[BANGKOK] Thailand's junta has lifted a ban on political campaigning ahead of 2019 elections, an order published by the Royal Gazette said Tuesday, more than four years after it was introduced following the kingdom's latest coup.
One of the military's first acts after seizing power in May 2014 was to outlaw political activity of all kinds as it headed off opposition in a country notorious for its rowdy -- and often deadly -- street politics.
But the ban was officially lifted on Tuesday, with a return to polls slated for February 24.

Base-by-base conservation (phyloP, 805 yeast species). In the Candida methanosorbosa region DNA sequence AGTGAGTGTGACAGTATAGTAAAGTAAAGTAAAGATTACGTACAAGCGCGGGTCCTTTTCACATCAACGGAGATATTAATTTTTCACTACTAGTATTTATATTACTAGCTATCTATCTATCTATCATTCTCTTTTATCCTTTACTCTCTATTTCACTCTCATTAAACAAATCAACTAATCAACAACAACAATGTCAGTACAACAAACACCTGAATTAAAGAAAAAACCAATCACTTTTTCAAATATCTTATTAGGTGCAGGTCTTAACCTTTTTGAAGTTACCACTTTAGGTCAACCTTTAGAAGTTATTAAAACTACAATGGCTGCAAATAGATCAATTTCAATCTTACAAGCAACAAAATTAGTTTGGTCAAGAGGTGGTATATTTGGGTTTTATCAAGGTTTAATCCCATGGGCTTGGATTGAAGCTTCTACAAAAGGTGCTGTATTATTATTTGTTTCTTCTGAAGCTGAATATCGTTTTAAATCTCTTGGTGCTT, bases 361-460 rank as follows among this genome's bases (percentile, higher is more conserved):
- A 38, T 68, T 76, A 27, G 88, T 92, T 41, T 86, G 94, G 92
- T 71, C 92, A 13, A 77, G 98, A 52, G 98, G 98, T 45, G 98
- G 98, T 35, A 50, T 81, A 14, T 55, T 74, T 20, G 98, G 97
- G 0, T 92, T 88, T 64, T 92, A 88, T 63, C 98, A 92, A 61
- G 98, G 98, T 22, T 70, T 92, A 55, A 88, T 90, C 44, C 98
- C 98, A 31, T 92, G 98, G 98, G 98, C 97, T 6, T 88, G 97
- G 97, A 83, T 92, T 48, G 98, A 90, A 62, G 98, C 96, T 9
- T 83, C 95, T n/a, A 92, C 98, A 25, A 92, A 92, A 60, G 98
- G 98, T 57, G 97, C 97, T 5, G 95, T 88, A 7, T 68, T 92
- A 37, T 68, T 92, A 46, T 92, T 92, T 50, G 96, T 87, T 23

"Political parties should be able to campaign to present their policies," an order in palace mouthpiece the Royal Gazette said.
The junta "has decided to amend or abolish the laws" which could inhibit campaigns before elections.
Restrictions began to be eased in September, allowing political parties to recruit new members and elect leaders. But campaigns and street rallies remained banned.